Figure 14: Daily climate condition of a sunny (a) day and a cloudy (b) day.
Figure 15: Daily generated power using the SM-MPPT and the IC method for sunny and cloudy whether profiles.

6. Conclusion

In this paper, robust controllers based on sliding mode theory are applied on two converters for a single-phase standalone PV system. The suggested controllers consist of SM-MPPT and an output current controller. Besides, the generation of the reference current is performed directly from the PI controller. In the presence of any sudden change of irradiance and temperature, the controllers react rapidly in order to reach the reference values without oscillation around the MPP; this proves that our method, the sliding mode with a constant reference, is better than the classical one which is based on variable steps. In addition, the system stays stable because of the Lyapunov function.

The performance of the controllers is verified through numerical simulations; the PV system results show very good tracking performances and high stability compared to the IC-MPPT. In addition, the output current has a sinusoidal form with a THD of 3.47%. Moreover, the daily performance shows that the SM-MPPT yields the highest energy compared to the IC techniques. More specifically, the suggested SM-MPPT could achieve up to 13.02% of energy for the sunny whether profile and up to 27.57% of energy for the cloudy one. Due to its high performances, the suggested controllers could be a key solution for different uses of the standalone PV system such as in isolated sites and pumping PV systems.


Derivations of the PV current equation

We suppose that .

Equation (A.4) can be rewritten as , where


:Input and output capacitor of the boost converter (F)
:Band gap
:Output current of the PV module (A)
:Light-generated current (A)
:Current of the diode (A)
:Current following in shunt resistance (A)
:Cell saturation current (A)
:Reverse current of the cell (A)
:Short-circuit current (A)
:Input current of the boost converter (A)
:Output current of the inverter (A)
:Reference current (A)
:Maximum power current (A)
:Boltzmann constant (1.381·10−23 J/K)
:Temperature coefficient of Isc (A/K)
:Input inductance of the boost converter (H)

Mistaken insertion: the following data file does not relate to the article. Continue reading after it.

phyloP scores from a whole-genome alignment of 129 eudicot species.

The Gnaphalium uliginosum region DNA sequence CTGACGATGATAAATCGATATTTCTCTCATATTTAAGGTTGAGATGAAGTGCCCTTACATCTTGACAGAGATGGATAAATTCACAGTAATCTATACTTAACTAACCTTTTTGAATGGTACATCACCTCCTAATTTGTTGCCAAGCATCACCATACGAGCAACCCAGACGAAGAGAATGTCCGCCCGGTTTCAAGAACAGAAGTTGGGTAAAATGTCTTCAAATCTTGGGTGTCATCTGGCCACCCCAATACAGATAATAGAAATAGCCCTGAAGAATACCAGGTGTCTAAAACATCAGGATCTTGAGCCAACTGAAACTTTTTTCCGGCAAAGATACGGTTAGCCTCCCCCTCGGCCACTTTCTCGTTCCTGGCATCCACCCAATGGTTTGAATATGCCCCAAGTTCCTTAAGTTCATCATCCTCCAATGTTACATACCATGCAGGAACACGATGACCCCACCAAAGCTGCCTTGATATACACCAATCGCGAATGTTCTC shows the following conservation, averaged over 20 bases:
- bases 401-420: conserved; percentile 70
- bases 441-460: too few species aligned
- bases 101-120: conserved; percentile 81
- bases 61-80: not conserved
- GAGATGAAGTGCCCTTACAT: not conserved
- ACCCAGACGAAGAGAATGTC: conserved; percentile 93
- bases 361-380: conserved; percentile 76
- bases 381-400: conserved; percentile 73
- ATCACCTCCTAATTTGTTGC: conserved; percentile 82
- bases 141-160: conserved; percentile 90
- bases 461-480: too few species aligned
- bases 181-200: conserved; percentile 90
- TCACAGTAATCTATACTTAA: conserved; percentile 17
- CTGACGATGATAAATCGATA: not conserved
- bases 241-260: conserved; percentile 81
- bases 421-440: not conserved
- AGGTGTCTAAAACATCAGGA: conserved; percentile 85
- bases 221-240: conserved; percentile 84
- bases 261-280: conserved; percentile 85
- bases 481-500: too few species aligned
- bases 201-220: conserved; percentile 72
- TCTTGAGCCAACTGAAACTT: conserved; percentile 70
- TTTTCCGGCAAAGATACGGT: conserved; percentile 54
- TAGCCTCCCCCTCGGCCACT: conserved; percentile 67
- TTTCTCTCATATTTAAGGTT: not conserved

:Inductance of the output filter (H)
:Number of cells in series
:Maximum power of the PV module (W)
:Electron charge (1.602·10−19 C)
:Resistance of the output filter (Ω)
:Load resistance (Ω)
:Cell and reference temperatures (K)
:Maximum voltage of the PV module (V)
:Open-circuit voltage (V)
:Output voltage of the boost converter (V)
:Output voltage of the PV module (V)
:Ideality factor
:The pulsation (rad/s)
:Solar and reference irradiances (W/m2).

Data Availability

The data used to support the findings of this study have not been made available because it is confidential.

Conflicts of Interest

The authors declare that they have no conflicts of interest.


  1. D. Elliott, “Renewable energy and sustainable futures,” Futures, vol. 32, no. 3-4, pp. 261–274, 2000. View at Publisher · View at Google Scholar · View at Scopus
  2. I. Yahyaoui, M. Chaabene, and F. Tadeo, “Evaluation of maximum power point tracking algorithm for off-grid photovoltaic pumping,” Sustainable Cities and Society, vol. 25, pp. 65–73, 2016. View at Publisher · View at Google Scholar · View at Scopus
  3. A. Evans, V. Strezov, and T. J. Evans, “Assessment of sustainability indicators for renewable energy technologies,” Renewable and Sustainable Energy Reviews, vol. 13, no. 5, pp. 1082–1088, 2009. View at Publisher · View at Google Scholar · View at Scopus
  4. T. Kousksou, A. Allouhi, M. Belattar et al., “Renewable energy potential and national policy directions for sustainable development in Morocco,” Renewable and Sustainable Energy Reviews, vol. 47, pp. 46–57, 2015. View at Publisher · View at Google Scholar · View at Scopus
  5. S. Drid, L. Chrifi-Alaoui, P. Bussy, and M. Ouriagli, “Robust control of the photovoltaic system with improved maximum power point tracking,” in 2014 Ninth International Conference on Ecological Vehicles and Renewable Energies (EVER), pp. 1–7, Monte-Carlo, Monaco, March 2014. View at Publisher · View at Google Scholar · View at Scopus
  6. J. Hahm, J. Baek, H. Kang, H. Lee, and M. Park, “Matlab-based modeling and simulations to study the performance of different MPPT techniques used for photovoltaic systems under partially shaded conditions,” International Journal of Photoenergy, vol. 2015, Article ID 979267, 10 pages, 2015. View at Publisher · View at Google Scholar · View at Scopus